Retreading car tyres is unusual in may parts of the world. But retreading a tire for an airplane is common practice. Read this post, which is written for curious flyers rather than the aviation industry, to learn more about the practice and the process of retreading airplane tires.
It is common practice to buy new tires for our cars, once the tread has worn out. In aviation, things are a little different.
The tread of an airplane tire will wear out long before its casing (everything other than the tread). This means that the tire casing remains entirely capable of safely holding the inflation pressure to support the load of the airplane long after the tread has worn away. All the tire needs is a new tread.
Airplane tires can be expensive: there is no logical reason to scrap a tire for an aircraft when it can be safely and economically reconditioned with a new tread. This is why retreading has been standard practice in the aviation industry for decades.
Retreading an airplane tyre is not a perpetual cycle: each tyre part number is limited to a set number of retreads which reflects its safe retread limit.
The maximum retread level for the part number is set only after extensive testing and analysis. Some airplane tyres can be safely retreaded up to seven or more times, but there is always a limit and the limit is always set with an abundance of caution.
The retread process is easy to understand.
- A worn tyre is removed from an aircraft.
- It is sent back to a retreading firm, often a manufacturer of airplane tires, such as Dunlop.
- When Dunlop receives a tire for retreading it is carefully inspected to ensure that it is safe and economical to retread.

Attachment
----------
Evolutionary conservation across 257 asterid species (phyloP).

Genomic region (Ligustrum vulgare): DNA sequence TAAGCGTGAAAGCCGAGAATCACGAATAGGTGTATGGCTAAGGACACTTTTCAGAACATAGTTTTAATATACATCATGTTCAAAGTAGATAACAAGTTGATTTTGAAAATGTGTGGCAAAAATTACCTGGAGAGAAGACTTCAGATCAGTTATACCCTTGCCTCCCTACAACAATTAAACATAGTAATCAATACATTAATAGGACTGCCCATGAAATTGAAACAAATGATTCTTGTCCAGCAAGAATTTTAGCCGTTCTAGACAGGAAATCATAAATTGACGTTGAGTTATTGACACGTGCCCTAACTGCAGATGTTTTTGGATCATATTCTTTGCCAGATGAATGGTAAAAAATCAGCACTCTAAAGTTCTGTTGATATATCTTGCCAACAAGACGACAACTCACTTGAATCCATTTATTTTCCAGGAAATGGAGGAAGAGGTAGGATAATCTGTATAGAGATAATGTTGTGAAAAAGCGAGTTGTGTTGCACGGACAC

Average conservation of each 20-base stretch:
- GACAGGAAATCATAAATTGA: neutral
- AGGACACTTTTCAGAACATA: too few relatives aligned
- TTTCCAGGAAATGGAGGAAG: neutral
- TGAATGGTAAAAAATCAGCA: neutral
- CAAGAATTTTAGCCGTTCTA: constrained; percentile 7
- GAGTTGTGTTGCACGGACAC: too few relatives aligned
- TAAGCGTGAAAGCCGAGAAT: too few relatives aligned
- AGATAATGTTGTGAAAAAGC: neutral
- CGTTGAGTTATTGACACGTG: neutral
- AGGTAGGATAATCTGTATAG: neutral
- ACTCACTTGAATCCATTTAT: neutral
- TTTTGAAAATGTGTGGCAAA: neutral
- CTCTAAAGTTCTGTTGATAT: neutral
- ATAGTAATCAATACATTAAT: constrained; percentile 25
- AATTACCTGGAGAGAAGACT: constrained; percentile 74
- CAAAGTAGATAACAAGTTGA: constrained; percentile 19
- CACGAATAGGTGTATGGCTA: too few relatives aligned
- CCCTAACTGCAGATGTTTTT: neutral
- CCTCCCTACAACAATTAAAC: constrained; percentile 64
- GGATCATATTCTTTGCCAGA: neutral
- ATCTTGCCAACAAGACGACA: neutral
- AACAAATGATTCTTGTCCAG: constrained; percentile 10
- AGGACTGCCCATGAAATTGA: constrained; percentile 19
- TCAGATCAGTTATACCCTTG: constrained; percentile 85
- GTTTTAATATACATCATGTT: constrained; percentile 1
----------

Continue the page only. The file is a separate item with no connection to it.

- The tyre is scrapped if Dunlop’s technicians consider there to be doubt about its airworthiness.
When the tyre is deemed safe to retread:
- Remaining tread will be removed.
- New tread rubber will be wound on to the casing.
- The tyre will be remoulded.
Once the manufacture process is completed, the tyre will undergo sheareographic inspection. This inspection enables an operator to ‘look inside’ the casing of the tyre to ensure all-is-well prior to a final multi-point visual check and balance.
And again, if there is any doubt as to the airworthiness of the tire, it is scrapped.
The process is simple to understand, but the details at each stage are incredibly complex. For this reason, the aircraft tire retread process can be carried out only by companies that hold appropriate approvals.
Aircraft tire retreaders are extensively and repeatedly audited by airworthiness authorities such as the FAA, EASA, or the airworthiness authority of a nation state. This means that the aircraft tyre retreader may only carry out their business with approvals to mandatory airworthiness regulations such as EASA Part 145.
If you have flown on a commercial airliner, you have, in all likelihood, taken off and landed on retreaded tyres which, thanks to the robust regulatory framework, are entirely safe and manufactured to a high standard.